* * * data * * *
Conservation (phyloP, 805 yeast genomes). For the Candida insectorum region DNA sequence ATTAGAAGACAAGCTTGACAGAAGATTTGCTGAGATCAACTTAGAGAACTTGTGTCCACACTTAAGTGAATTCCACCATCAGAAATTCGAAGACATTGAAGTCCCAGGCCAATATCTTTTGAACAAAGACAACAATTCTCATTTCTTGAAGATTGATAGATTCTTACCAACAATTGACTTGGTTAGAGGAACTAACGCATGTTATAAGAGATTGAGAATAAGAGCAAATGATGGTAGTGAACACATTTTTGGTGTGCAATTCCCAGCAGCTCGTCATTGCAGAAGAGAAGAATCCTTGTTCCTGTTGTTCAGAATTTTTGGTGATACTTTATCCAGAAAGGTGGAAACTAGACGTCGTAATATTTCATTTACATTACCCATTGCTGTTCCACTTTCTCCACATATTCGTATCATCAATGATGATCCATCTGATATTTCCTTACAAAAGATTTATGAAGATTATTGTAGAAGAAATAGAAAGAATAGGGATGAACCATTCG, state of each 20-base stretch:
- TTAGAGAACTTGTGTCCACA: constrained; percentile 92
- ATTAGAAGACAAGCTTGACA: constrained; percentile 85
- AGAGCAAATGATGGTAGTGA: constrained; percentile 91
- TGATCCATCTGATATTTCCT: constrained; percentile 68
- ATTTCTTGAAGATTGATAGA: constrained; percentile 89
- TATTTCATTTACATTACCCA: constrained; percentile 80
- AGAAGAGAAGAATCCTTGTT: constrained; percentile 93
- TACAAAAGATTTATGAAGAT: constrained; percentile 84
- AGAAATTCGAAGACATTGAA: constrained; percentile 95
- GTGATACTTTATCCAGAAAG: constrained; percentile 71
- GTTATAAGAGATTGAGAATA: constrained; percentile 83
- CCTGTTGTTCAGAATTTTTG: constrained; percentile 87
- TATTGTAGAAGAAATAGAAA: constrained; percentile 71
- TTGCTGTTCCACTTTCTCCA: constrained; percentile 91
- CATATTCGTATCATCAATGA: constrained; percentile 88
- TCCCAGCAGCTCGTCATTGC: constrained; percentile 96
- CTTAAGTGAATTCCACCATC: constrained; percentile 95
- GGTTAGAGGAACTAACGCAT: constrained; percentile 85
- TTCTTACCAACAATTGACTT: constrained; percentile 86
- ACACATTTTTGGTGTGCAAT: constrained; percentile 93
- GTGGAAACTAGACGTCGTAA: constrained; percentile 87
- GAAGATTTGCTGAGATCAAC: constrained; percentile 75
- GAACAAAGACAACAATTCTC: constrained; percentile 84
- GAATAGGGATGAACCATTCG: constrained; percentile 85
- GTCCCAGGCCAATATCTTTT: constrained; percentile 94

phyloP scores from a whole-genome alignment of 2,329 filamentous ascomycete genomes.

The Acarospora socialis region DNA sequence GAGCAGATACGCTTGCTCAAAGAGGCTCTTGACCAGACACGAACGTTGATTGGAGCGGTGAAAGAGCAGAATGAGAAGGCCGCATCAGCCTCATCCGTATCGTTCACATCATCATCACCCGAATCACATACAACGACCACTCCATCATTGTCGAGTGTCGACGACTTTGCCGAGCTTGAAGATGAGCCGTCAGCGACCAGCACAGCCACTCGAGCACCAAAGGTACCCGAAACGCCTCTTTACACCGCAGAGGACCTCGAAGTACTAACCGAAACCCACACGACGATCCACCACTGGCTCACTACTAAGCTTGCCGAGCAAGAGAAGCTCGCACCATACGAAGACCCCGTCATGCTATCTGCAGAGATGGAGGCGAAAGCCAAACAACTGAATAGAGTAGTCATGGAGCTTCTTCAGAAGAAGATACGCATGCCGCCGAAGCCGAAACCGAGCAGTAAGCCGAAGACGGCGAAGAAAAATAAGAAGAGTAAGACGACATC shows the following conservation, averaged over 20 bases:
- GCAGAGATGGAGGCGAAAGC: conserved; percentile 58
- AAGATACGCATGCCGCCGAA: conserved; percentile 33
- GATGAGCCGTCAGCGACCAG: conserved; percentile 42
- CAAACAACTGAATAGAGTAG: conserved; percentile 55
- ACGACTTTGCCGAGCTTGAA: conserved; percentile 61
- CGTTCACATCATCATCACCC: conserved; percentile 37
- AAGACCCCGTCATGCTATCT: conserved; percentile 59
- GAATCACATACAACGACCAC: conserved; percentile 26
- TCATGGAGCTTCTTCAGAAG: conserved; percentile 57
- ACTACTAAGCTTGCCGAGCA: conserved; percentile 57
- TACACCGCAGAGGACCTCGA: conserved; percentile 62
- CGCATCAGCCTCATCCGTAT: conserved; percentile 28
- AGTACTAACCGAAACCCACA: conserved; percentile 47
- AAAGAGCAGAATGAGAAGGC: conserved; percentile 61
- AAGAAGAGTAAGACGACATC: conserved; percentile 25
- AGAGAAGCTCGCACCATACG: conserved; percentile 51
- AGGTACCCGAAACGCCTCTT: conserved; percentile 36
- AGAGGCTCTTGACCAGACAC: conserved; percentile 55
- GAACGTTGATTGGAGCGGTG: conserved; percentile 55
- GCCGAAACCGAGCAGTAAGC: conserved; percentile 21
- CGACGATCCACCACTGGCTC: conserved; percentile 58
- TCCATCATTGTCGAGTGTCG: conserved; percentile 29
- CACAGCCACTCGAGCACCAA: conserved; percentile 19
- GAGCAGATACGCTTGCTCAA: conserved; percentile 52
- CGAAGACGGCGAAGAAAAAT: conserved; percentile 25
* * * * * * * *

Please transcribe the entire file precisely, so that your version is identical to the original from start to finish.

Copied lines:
Conservation (phyloP, 805 yeast genomes). For the Candida insectorum region DNA sequence ATTAGAAGACAAGCTTGACAGAAGATTTGCTGAGATCAACTTAGAGAACTTGTGTCCACACTTAAGTGAATTCCACCATCAGAAATTCGAAGACATTGAAGTCCCAGGCCAATATCTTTTGAACAAAGACAACAATTCTCATTTCTTGAAGATTGATAGATTCTTACCAACAATTGACTTGGTTAGAGGAACTAACGCATGTTATAAGAGATTGAGAATAAGAGCAAATGATGGTAGTGAACACATTTTTGGTGTGCAATTCCCAGCAGCTCGTCATTGCAGAAGAGAAGAATCCTTGTTCCTGTTGTTCAGAATTTTTGGTGATACTTTATCCAGAAAGGTGGAAACTAGACGTCGTAATATTTCATTTACATTACCCATTGCTGTTCCACTTTCTCCACATATTCGTATCATCAATGATGATCCATCTGATATTTCCTTACAAAAGATTTATGAAGATTATTGTAGAAGAAATAGAAAGAATAGGGATGAACCATTCG, state of each 20-base stretch:
- TTAGAGAACTTGTGTCCACA: constrained; percentile 92
- ATTAGAAGACAAGCTTGACA: constrained; percentile 85
- AGAGCAAATGATGGTAGTGA: constrained; percentile 91
- TGATCCATCTGATATTTCCT: constrained; percentile 68
- ATTTCTTGAAGATTGATAGA: constrained; percentile 89
- TATTTCATTTACATTACCCA: constrained; percentile 80
- AGAAGAGAAGAATCCTTGTT: constrained; percentile 93
- TACAAAAGATTTATGAAGAT: constrained; percentile 84
- AGAAATTCGAAGACATTGAA: constrained; percentile 95
- GTGATACTTTATCCAGAAAG: constrained; percentile 71
- GTTATAAGAGATTGAGAATA: constrained; percentile 83
- CCTGTTGTTCAGAATTTTTG: constrained; percentile 87
- TATTGTAGAAGAAATAGAAA: constrained; percentile 71
- TTGCTGTTCCACTTTCTCCA: constrained; percentile 91
- CATATTCGTATCATCAATGA: constrained; percentile 88
- TCCCAGCAGCTCGTCATTGC: constrained; percentile 96
- CTTAAGTGAATTCCACCATC: constrained; percentile 95
- GGTTAGAGGAACTAACGCAT: constrained; percentile 85
- TTCTTACCAACAATTGACTT: constrained; percentile 86
- ACACATTTTTGGTGTGCAAT: constrained; percentile 93
- GTGGAAACTAGACGTCGTAA: constrained; percentile 87
- GAAGATTTGCTGAGATCAAC: constrained; percentile 75
- GAACAAAGACAACAATTCTC: constrained; percentile 84
- GAATAGGGATGAACCATTCG: constrained; percentile 85
- GTCCCAGGCCAATATCTTTT: constrained; percentile 94

phyloP scores from a whole-genome alignment of 2,329 filamentous ascomycete genomes.

The Acarospora socialis region DNA sequence GAGCAGATACGCTTGCTCAAAGAGGCTCTTGACCAGACACGAACGTTGATTGGAGCGGTGAAAGAGCAGAATGAGAAGGCCGCATCAGCCTCATCCGTATCGTTCACATCATCATCACCCGAATCACATACAACGACCACTCCATCATTGTCGAGTGTCGACGACTTTGCCGAGCTTGAAGATGAGCCGTCAGCGACCAGCACAGCCACTCGAGCACCAAAGGTACCCGAAACGCCTCTTTACACCGCAGAGGACCTCGAAGTACTAACCGAAACCCACACGACGATCCACCACTGGCTCACTACTAAGCTTGCCGAGCAAGAGAAGCTCGCACCATACGAAGACCCCGTCATGCTATCTGCAGAGATGGAGGCGAAAGCCAAACAACTGAATAGAGTAGTCATGGAGCTTCTTCAGAAGAAGATACGCATGCCGCCGAAGCCGAAACCGAGCAGTAAGCCGAAGACGGCGAAGAAAAATAAGAAGAGTAAGACGACATC shows the following conservation, averaged over 20 bases:
- GCAGAGATGGAGGCGAAAGC: conserved; percentile 58
- AAGATACGCATGCCGCCGAA: conserved; percentile 33
- GATGAGCCGTCAGCGACCAG: conserved; percentile 42
- CAAACAACTGAATAGAGTAG: conserved; percentile 55
- ACGACTTTGCCGAGCTTGAA: conserved; percentile 61
- CGTTCACATCATCATCACCC: conserved; percentile 37
- AAGACCCCGTCATGCTATCT: conserved; percentile 59
- GAATCACATACAACGACCAC: conserved; percentile 26
- TCATGGAGCTTCTTCAGAAG: conserved; percentile 57
- ACTACTAAGCTTGCCGAGCA: conserved; percentile 57
- TACACCGCAGAGGACCTCGA: conserved; percentile 62
- CGCATCAGCCTCATCCGTAT: conserved; percentile 28
- AGTACTAACCGAAACCCACA: conserved; percentile 47
- AAAGAGCAGAATGAGAAGGC: conserved; percentile 61
- AAGAAGAGTAAGACGACATC: conserved; percentile 25
- AGAGAAGCTCGCACCATACG: conserved; percentile 51
- AGGTACCCGAAACGCCTCTT: conserved; percentile 36
- AGAGGCTCTTGACCAGACAC: conserved; percentile 55
- GAACGTTGATTGGAGCGGTG: conserved; percentile 55
- GCCGAAACCGAGCAGTAAGC: conserved; percentile 21
- CGACGATCCACCACTGGCTC: conserved; percentile 58
- TCCATCATTGTCGAGTGTCG: conserved; percentile 29
- CACAGCCACTCGAGCACCAA: conserved; percentile 19
- GAGCAGATACGCTTGCTCAA: conserved; percentile 52
- CGAAGACGGCGAAGAAAAAT: conserved; percentile 25